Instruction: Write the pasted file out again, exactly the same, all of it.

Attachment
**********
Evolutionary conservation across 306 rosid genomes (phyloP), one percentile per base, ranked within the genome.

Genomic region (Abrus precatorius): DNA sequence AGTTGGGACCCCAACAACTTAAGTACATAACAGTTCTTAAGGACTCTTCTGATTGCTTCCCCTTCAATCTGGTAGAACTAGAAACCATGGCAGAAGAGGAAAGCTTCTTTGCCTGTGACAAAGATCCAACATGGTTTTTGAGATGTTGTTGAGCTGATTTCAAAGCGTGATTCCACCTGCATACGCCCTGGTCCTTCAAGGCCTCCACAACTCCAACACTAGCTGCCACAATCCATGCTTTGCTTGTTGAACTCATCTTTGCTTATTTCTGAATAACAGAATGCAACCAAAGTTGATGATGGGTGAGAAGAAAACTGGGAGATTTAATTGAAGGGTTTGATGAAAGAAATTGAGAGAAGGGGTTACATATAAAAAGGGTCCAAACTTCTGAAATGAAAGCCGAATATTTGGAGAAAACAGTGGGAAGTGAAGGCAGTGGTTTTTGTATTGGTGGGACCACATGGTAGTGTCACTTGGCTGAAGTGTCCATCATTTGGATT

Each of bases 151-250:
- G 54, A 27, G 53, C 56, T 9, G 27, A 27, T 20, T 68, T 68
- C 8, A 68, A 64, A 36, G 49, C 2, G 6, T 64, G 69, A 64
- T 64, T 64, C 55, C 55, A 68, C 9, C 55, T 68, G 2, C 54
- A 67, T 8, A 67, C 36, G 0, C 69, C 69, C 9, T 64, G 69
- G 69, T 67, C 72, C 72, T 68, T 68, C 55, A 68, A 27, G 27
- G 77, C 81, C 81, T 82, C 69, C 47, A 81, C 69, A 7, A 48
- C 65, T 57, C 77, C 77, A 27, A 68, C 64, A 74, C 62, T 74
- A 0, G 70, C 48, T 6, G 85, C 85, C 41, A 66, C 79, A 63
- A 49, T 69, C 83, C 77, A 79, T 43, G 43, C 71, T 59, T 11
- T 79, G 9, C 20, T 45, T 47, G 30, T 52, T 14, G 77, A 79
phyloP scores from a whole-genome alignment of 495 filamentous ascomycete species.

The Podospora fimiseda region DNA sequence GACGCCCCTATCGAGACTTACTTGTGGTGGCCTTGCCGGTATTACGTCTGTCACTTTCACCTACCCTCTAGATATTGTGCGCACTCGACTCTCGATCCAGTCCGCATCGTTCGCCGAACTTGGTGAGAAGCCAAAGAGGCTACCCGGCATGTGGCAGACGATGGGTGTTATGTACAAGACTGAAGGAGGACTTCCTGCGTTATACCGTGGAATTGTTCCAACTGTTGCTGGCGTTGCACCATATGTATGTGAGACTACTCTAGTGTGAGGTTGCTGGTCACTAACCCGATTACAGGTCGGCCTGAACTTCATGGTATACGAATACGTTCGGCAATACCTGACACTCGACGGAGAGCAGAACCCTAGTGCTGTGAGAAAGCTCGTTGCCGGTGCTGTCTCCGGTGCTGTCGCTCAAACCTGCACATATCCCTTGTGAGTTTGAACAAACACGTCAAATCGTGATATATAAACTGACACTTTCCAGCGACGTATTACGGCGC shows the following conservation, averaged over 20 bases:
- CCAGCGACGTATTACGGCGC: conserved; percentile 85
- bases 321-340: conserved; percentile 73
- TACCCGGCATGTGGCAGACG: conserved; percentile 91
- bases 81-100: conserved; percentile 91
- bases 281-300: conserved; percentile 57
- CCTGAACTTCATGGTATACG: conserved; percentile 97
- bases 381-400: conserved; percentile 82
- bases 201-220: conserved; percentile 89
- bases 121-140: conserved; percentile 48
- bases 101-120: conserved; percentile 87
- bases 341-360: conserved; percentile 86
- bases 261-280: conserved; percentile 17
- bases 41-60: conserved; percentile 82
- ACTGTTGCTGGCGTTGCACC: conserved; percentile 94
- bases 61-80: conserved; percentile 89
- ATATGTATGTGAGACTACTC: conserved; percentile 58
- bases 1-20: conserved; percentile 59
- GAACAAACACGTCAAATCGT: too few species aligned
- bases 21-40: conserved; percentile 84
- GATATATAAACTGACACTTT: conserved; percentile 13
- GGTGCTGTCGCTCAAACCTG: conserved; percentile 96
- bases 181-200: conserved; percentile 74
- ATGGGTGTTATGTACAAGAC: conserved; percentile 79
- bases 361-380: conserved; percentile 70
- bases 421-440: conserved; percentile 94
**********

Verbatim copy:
Evolutionary conservation across 306 rosid genomes (phyloP), one percentile per base, ranked within the genome.

Genomic region (Abrus precatorius): DNA sequence AGTTGGGACCCCAACAACTTAAGTACATAACAGTTCTTAAGGACTCTTCTGATTGCTTCCCCTTCAATCTGGTAGAACTAGAAACCATGGCAGAAGAGGAAAGCTTCTTTGCCTGTGACAAAGATCCAACATGGTTTTTGAGATGTTGTTGAGCTGATTTCAAAGCGTGATTCCACCTGCATACGCCCTGGTCCTTCAAGGCCTCCACAACTCCAACACTAGCTGCCACAATCCATGCTTTGCTTGTTGAACTCATCTTTGCTTATTTCTGAATAACAGAATGCAACCAAAGTTGATGATGGGTGAGAAGAAAACTGGGAGATTTAATTGAAGGGTTTGATGAAAGAAATTGAGAGAAGGGGTTACATATAAAAAGGGTCCAAACTTCTGAAATGAAAGCCGAATATTTGGAGAAAACAGTGGGAAGTGAAGGCAGTGGTTTTTGTATTGGTGGGACCACATGGTAGTGTCACTTGGCTGAAGTGTCCATCATTTGGATT

Each of bases 151-250:
- G 54, A 27, G 53, C 56, T 9, G 27, A 27, T 20, T 68, T 68
- C 8, A 68, A 64, A 36, G 49, C 2, G 6, T 64, G 69, A 64
- T 64, T 64, C 55, C 55, A 68, C 9, C 55, T 68, G 2, C 54
- A 67, T 8, A 67, C 36, G 0, C 69, C 69, C 9, T 64, G 69
- G 69, T 67, C 72, C 72, T 68, T 68, C 55, A 68, A 27, G 27
- G 77, C 81, C 81, T 82, C 69, C 47, A 81, C 69, A 7, A 48
- C 65, T 57, C 77, C 77, A 27, A 68, C 64, A 74, C 62, T 74
- A 0, G 70, C 48, T 6, G 85, C 85, C 41, A 66, C 79, A 63
- A 49, T 69, C 83, C 77, A 79, T 43, G 43, C 71, T 59, T 11
- T 79, G 9, C 20, T 45, T 47, G 30, T 52, T 14, G 77, A 79
phyloP scores from a whole-genome alignment of 495 filamentous ascomycete species.

The Podospora fimiseda region DNA sequence GACGCCCCTATCGAGACTTACTTGTGGTGGCCTTGCCGGTATTACGTCTGTCACTTTCACCTACCCTCTAGATATTGTGCGCACTCGACTCTCGATCCAGTCCGCATCGTTCGCCGAACTTGGTGAGAAGCCAAAGAGGCTACCCGGCATGTGGCAGACGATGGGTGTTATGTACAAGACTGAAGGAGGACTTCCTGCGTTATACCGTGGAATTGTTCCAACTGTTGCTGGCGTTGCACCATATGTATGTGAGACTACTCTAGTGTGAGGTTGCTGGTCACTAACCCGATTACAGGTCGGCCTGAACTTCATGGTATACGAATACGTTCGGCAATACCTGACACTCGACGGAGAGCAGAACCCTAGTGCTGTGAGAAAGCTCGTTGCCGGTGCTGTCTCCGGTGCTGTCGCTCAAACCTGCACATATCCCTTGTGAGTTTGAACAAACACGTCAAATCGTGATATATAAACTGACACTTTCCAGCGACGTATTACGGCGC shows the following conservation, averaged over 20 bases:
- CCAGCGACGTATTACGGCGC: conserved; percentile 85
- bases 321-340: conserved; percentile 73
- TACCCGGCATGTGGCAGACG: conserved; percentile 91
- bases 81-100: conserved; percentile 91
- bases 281-300: conserved; percentile 57
- CCTGAACTTCATGGTATACG: conserved; percentile 97
- bases 381-400: conserved; percentile 82
- bases 201-220: conserved; percentile 89
- bases 121-140: conserved; percentile 48
- bases 101-120: conserved; percentile 87
- bases 341-360: conserved; percentile 86
- bases 261-280: conserved; percentile 17
- bases 41-60: conserved; percentile 82
- ACTGTTGCTGGCGTTGCACC: conserved; percentile 94
- bases 61-80: conserved; percentile 89
- ATATGTATGTGAGACTACTC: conserved; percentile 58
- bases 1-20: conserved; percentile 59
- GAACAAACACGTCAAATCGT: too few species aligned
- bases 21-40: conserved; percentile 84
- GATATATAAACTGACACTTT: conserved; percentile 13
- GGTGCTGTCGCTCAAACCTG: conserved; percentile 96
- bases 181-200: conserved; percentile 74
- ATGGGTGTTATGTACAAGAC: conserved; percentile 79
- bases 361-380: conserved; percentile 70
- bases 421-440: conserved; percentile 94